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Churn, Baby, Churn: Three things proactive associations will have done to rescue member retention

 

A valid concern.

Associations and other nonprofits that do not provide direct support or essential services related to COVID, work-from-home, or the economic downturn might be feeling a tad vulnerable by now. Perhaps they fear that their members, when faced with tough choices and competing priorities, will let their memberships lapse or will cancel outright. 

 

The moment(s) of truth.

36% of membership organizations have “rolling memberships” in which members renew on their anniversary date and renewals are spread out over the entire year. The rolling model creates an ongoing race for renewals but, since the effects of the pandemic haven’t quite reached a full year yet, orgs still have a chance to reactivate a percentage of their members. Trends in attrition will have been revealed slowly over the last several months and will continue into Q2 2021. 

 

Organizations with annual memberships (64%) that coincide with the calendar year are about to find out the fate of their membership revenue - all at once.   

 

Moving forward.

Will organizations lose drastic numbers of members due to spending cutbacks, priority shifts, or lack of in-person programming/events? Not if the benefits of membership are so compelling that members wouldn’t dream of leaving. And not if the organization has positioned itself as a “must-have” to its members - not an “extra” or “nice to have”.

 

Membership groups that haven’t gotten out in front of their renewal issue - because they’ve either been holding their breaths or they’ve been too busy figuring out how to recover/pivot from event revenue losses - may still be able to keep their membership numbers steady by taking a look at what proactive associations will have done over the last several months:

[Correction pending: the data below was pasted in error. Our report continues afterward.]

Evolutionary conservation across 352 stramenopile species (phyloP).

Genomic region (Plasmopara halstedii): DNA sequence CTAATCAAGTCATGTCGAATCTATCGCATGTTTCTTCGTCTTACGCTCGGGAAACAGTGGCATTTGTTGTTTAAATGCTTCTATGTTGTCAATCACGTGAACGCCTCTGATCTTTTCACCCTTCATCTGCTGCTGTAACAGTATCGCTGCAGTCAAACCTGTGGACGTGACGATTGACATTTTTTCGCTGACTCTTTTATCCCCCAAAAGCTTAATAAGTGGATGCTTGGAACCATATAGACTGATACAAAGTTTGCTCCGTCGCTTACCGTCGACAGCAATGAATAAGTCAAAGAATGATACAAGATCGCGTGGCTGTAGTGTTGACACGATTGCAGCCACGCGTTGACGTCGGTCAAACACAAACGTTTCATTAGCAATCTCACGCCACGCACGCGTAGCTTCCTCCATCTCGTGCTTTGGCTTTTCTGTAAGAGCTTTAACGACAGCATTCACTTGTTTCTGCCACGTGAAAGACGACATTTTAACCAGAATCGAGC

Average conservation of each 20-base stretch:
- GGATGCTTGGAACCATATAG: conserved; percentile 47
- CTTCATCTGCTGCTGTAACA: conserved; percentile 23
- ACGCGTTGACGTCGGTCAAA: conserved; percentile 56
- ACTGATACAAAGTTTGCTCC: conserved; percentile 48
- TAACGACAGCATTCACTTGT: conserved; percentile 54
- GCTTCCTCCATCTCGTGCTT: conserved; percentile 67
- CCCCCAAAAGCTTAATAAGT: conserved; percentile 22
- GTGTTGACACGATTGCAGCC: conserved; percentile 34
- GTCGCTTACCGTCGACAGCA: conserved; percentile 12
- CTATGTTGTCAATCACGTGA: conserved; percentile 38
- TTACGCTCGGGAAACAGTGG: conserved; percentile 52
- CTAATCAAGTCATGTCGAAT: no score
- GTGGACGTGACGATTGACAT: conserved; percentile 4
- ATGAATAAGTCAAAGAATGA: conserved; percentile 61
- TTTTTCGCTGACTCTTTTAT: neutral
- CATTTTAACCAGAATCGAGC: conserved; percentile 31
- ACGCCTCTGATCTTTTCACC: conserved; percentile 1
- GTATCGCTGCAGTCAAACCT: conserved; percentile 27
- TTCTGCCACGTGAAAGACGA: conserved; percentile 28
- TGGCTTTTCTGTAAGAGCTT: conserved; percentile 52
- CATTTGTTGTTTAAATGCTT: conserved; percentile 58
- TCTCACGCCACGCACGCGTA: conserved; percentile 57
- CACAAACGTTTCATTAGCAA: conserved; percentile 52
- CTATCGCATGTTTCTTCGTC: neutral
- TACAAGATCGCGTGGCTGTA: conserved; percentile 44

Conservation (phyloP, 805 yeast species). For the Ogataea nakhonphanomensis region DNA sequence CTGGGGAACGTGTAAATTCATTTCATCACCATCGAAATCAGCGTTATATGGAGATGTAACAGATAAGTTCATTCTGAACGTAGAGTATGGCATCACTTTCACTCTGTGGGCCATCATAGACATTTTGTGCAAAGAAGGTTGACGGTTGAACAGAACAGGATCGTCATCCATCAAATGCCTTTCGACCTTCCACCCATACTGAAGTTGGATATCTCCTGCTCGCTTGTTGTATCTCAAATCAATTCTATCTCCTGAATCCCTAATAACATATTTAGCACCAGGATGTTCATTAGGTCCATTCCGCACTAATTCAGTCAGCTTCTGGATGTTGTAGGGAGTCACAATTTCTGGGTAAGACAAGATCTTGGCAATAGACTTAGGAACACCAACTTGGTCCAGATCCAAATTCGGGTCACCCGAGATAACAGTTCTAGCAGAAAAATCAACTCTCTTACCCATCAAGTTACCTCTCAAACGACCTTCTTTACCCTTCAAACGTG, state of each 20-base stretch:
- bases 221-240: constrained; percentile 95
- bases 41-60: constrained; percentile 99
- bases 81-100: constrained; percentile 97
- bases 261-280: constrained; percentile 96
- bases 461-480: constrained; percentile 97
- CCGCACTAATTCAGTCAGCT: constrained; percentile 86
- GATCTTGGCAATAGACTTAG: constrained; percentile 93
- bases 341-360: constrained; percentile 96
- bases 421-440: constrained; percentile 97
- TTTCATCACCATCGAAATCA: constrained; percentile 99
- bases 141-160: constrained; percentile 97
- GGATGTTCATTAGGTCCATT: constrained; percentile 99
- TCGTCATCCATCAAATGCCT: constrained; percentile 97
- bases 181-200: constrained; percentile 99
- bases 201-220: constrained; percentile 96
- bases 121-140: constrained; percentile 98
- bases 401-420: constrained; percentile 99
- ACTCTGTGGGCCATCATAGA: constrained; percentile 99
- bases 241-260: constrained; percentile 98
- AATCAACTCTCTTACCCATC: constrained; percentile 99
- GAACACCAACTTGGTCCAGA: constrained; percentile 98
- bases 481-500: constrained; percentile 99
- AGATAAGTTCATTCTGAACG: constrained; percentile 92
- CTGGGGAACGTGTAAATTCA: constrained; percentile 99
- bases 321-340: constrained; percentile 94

Identified the unique aspects of membership that are increasingly relevant to members today (and tomorrow). It’s not enough to ask members to remain members because you need their support. For example, if you’re a trade association whose leading value propositions are networking and connecting, you will have needed to create or shift to an online version of those activities that produce the same or similar benefits. In many ways this means that the networking will need to be more structured and deliberate than the traditional in-person models of the past. 



Increased their non-fundraising email communication. Creating deeper connections with stories, information, and person-to-person outreach through email helps to fill the void left by an absence of activities and events. Social media posting, while also important, cannot play the same role in developing a consistent dialogue. Algorithms and other social media “noise” prevent the cadence and intimacy that a well-crafted email sequence can provide. If you’ve used email primarily for announcements and solicitations in the past, it is time to reconsider. 



Revisited their mission/vision/values statements. Several things have happened concurrently in our society that call for a fresh look at the words used to articulate the mission and draw members and supporters into a shared vision for the future. Though the main tenets of an organization may stay the same, the ways in which its ethos is expressed and shared should not. 


What are you offering that your members can't find anywhere else?

 

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